(From an interview with Ann Gale, http://paintingperceptions.com/featured-interviews/interview-with-ann-gale)
LG: How do you approach measuring when painting? Is the underlying grid important or do you prefer to do it all more by sight or feel? Do your marks result from measurement or relating forms to an underlying structure or grid? Some of the marks seem to have little to do with a grid and are more turbulent while others seem meditative. Is this something you can talk to us about?
AG: Some of it is very much about the grid, so I was happy to hear that word in your question. It’s always there in the rectangle, very present in my observation. I think it helps to measure against it. To see a gesture compared to a vertical is much more sensitive.
So I’ll follow a lot of those, like plum-lines and horizontals, through the picture to try to see the gesture of the figure, from the knees up through the body to the top of the head. I can get a long measurement with some of the grid lines and I do that a lot in my drawings too. Actually, it’s easier in drawings because I can pull that skinny little line through anything. I’m trying to learn that in my paintings.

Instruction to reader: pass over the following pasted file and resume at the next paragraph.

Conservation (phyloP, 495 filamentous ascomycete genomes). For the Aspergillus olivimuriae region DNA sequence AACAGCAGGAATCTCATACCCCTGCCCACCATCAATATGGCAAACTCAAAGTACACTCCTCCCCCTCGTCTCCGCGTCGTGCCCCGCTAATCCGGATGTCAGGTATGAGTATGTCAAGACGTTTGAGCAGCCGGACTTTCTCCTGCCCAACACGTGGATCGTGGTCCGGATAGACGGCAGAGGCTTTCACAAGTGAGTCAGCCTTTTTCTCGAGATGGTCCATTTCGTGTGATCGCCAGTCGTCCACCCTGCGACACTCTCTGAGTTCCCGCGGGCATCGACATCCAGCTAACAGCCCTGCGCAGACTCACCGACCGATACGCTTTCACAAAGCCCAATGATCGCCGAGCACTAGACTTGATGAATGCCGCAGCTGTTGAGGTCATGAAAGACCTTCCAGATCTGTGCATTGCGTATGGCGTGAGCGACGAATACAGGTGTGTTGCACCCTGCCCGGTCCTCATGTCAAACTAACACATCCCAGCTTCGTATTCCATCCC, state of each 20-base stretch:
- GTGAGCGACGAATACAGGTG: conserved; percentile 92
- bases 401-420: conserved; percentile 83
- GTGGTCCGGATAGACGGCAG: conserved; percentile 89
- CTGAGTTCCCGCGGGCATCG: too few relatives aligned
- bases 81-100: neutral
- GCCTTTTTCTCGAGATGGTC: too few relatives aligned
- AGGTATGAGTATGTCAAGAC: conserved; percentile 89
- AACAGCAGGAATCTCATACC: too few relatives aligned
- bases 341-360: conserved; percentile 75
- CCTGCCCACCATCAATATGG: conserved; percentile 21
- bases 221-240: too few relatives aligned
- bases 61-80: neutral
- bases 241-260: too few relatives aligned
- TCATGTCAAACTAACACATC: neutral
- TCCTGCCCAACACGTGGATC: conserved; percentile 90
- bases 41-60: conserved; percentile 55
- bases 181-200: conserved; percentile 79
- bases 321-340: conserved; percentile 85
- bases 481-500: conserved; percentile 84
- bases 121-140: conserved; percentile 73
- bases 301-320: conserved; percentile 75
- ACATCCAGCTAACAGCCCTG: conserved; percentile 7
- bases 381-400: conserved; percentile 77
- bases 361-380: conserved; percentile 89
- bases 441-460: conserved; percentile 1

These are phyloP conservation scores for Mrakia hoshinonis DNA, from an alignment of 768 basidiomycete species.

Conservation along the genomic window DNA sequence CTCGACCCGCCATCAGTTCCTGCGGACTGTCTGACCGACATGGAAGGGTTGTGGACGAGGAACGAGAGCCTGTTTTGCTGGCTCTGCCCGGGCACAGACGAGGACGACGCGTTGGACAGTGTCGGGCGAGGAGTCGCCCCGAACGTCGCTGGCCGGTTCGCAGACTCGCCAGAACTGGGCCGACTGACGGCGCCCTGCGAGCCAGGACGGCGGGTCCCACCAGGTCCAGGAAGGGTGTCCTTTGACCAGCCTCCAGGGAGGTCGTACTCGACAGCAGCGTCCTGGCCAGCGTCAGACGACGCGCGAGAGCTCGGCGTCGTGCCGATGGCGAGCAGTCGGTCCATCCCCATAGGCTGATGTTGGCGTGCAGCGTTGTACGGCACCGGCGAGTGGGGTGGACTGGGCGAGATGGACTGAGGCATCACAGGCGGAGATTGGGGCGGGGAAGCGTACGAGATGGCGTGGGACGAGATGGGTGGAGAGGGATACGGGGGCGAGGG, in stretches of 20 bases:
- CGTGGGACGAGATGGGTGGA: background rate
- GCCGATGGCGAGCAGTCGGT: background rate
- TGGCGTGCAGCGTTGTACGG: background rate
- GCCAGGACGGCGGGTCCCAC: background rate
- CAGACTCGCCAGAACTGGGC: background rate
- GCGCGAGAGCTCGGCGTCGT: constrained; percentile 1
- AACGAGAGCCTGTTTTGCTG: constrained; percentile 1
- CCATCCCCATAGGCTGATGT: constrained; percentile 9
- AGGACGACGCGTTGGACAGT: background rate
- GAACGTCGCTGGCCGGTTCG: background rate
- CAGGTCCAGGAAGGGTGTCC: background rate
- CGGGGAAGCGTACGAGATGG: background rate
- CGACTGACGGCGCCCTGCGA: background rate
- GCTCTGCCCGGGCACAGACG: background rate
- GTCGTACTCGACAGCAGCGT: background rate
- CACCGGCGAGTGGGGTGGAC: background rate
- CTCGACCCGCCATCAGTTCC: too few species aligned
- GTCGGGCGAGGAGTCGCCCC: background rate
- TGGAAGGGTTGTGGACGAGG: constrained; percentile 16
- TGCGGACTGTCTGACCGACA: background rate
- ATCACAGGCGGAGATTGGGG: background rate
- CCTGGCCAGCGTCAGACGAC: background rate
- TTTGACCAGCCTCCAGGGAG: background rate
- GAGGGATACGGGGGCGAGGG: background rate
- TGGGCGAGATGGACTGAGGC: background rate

Other things are not so much a grid but a linear movement where I’ll follow something that is like a ribbon through space. I think it’s the direction my eye is taking. I might go from the floor, over someone’s lap and into the background. I think of it as kind of a path through the painting and through the figure. I’ll repeat that several times, sometimes I’ll cover an area of the painting so that I can travel through the painting and avoid filling in, or getting stuck on some nameable object, a chair or a head.
As I’m observing, I’m trying not to follow the things with names, I’m trying to follow my way between them and through them. So I’m thinking of either that grid that hangs through everything or these other paths that are available that move through the figure and space.